US wants to end its dependence on Chinese batteries for electric cars

The Senate has already approved the Inflation Reduction Act, which now has to pass through Congress. This legislation, among other things, regulates the tax credits that would be given to buyers of electric cars in the United States, both used and new, to reduce the purchase price. To begin with, it is a measure with strong protectionist overtones.

Today the dependence on China is almost total for the production of batteries, from obtaining the minerals, their processing, and production of cells and modules. As we already told you, China dominates a large part of the supply chain of these materials, so it is very difficult to make an electric car without having to go through any Chinese company.

US lawmakers want the country to become increasingly self-sufficient and eliminate that dependence on one of its main geopolitical rivals. As the rule is when it comes out of the Senate, manufacturers have requirements to source materials and batteries within North America, that is, both the United States and its neighbors to the north and south, Canada and Mexico.

The requirements are very difficult to meet for vehicles currently for sale. According to the Automotive Innovation Alliance, of 72 electric vehicles (PHEV, BEV, and FCEV) available in the country, 50 will be left out of federal credits or will see the amount reduced by half. As the dates harden, the aid could come to exist only on paper.

The goal of the rule is that electric vehicles are manufactured in North America, that the necessary minerals are obtained locally, and that the batteries are also manufactured in the subcontinent; without dependence on China. The Asian country is not explicitly mentioned, but reference is made to “worrying foreign entities”.

Tesla Model 3

And it is that we must admit an uncomfortable truth in the rise of electromobility, several of its pillars are based in countries where respect for human rights or the environment are light years away from being a concern. Manufacturers try to minimize these risks through certified supply chains, and contracts… but it is a somewhat naïve way of holding their nose. And customers do too.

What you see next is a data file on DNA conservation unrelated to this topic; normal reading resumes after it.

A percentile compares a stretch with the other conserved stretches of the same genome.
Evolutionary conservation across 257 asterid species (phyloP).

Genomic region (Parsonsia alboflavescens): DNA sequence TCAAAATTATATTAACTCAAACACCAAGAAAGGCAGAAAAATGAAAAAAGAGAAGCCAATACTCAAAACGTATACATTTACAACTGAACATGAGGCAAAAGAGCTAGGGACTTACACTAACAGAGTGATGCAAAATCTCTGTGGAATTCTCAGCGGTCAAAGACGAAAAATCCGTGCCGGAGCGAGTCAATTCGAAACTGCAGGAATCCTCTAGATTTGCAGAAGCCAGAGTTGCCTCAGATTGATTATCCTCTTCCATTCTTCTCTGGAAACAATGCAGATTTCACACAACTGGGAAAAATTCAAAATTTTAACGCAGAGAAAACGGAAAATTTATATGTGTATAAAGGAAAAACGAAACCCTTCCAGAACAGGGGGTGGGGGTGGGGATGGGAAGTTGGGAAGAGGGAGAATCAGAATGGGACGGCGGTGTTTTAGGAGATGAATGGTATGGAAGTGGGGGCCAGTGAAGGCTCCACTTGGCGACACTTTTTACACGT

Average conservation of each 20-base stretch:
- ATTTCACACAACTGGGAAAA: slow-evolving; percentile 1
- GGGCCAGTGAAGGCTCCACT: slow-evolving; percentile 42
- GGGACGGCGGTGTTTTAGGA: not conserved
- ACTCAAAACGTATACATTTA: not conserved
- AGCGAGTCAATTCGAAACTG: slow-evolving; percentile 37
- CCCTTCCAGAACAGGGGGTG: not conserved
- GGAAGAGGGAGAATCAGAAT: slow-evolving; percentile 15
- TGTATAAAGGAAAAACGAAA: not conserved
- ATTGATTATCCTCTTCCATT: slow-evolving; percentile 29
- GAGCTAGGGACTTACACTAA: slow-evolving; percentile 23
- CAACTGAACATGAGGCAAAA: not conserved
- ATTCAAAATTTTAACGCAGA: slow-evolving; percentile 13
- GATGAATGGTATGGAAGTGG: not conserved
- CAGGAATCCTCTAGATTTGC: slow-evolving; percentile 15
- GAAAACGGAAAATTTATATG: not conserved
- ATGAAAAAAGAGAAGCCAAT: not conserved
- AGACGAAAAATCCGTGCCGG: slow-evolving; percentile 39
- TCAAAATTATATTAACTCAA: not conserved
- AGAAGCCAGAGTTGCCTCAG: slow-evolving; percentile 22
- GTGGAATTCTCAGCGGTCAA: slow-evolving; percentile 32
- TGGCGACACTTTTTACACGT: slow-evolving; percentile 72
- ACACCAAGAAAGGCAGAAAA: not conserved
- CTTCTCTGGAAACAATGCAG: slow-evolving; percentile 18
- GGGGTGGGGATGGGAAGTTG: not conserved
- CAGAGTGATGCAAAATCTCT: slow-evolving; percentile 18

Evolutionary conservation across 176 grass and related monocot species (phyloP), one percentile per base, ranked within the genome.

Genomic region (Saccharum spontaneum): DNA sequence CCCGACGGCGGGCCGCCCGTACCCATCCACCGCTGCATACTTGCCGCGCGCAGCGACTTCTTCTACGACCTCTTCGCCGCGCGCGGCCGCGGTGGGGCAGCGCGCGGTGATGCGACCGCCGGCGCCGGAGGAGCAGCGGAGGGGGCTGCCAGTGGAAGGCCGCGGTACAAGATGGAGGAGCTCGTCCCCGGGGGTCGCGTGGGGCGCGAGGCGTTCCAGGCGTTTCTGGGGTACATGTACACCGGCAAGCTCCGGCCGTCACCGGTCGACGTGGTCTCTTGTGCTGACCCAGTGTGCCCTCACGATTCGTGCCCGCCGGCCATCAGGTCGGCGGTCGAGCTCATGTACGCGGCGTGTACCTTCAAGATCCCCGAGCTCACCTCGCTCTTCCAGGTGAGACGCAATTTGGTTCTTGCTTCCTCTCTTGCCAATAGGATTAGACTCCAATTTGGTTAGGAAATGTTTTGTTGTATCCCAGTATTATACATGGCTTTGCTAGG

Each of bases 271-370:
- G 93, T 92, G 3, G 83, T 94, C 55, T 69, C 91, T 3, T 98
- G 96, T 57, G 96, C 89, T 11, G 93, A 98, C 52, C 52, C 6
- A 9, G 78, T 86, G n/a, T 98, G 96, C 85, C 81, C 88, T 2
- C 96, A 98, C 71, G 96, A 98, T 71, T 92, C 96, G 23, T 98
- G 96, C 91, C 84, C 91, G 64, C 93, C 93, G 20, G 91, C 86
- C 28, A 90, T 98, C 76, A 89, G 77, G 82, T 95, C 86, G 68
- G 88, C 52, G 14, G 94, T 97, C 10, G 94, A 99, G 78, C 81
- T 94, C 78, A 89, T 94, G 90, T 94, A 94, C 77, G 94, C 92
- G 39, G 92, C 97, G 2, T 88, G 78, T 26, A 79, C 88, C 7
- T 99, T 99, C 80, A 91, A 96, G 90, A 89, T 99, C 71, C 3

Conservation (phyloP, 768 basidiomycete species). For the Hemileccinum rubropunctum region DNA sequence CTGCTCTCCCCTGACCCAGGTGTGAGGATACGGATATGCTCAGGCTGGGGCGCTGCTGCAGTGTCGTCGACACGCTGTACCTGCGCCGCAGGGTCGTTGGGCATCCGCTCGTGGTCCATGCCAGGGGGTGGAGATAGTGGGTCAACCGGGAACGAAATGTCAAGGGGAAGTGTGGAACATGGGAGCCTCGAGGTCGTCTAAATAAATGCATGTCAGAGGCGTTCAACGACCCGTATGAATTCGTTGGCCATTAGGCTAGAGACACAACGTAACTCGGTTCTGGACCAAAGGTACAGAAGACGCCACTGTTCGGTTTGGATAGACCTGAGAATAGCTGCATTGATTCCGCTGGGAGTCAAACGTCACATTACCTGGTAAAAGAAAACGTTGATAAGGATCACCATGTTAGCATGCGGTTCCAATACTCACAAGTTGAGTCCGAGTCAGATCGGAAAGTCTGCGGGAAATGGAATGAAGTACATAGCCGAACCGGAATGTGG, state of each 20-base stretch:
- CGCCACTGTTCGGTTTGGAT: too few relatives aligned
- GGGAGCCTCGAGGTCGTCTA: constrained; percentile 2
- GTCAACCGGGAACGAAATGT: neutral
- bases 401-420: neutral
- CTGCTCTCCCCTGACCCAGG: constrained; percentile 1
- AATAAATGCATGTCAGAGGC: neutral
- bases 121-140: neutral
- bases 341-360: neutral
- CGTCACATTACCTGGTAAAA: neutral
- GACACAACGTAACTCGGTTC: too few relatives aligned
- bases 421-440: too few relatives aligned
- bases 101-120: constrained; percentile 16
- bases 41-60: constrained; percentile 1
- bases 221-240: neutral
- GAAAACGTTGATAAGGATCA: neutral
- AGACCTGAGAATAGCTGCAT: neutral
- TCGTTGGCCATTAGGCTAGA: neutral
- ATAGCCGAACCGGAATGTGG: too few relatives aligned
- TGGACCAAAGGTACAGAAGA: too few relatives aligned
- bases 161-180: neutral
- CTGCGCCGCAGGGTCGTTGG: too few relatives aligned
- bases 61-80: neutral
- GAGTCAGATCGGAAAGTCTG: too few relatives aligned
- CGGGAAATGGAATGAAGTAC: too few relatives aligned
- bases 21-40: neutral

Globalization is taking steps backward and it is no longer just business as usual. The motor industry in North America and Europe is taking steps toward self-sufficiency, relocating the production of battery cells and modules, and even preparing to exploit mineral resources. Foreign suppliers have suffered critical supply disruptions.

The position of the United States, in this sense, is not reprehensible: they want that value chain to be close and have a greater impact on their economy. What’s more, the legislation is an incentive for companies like Redwood Materials, which deal with converting old batteries into materials for new batteries without differences in quality. Or what is the same, the circular economy is encouraged.

The good thing about the Inflation Reduction Act is that it will eliminate the unit cap so that the manufacturers that have sold the most units can once again opt for aid (or rather, their customers). Cars up to $55,000 and pick-ups and SUVs up to $80,000 will be eligible, for individuals with incomes below $150,000 or couples who earn less than $300,000.

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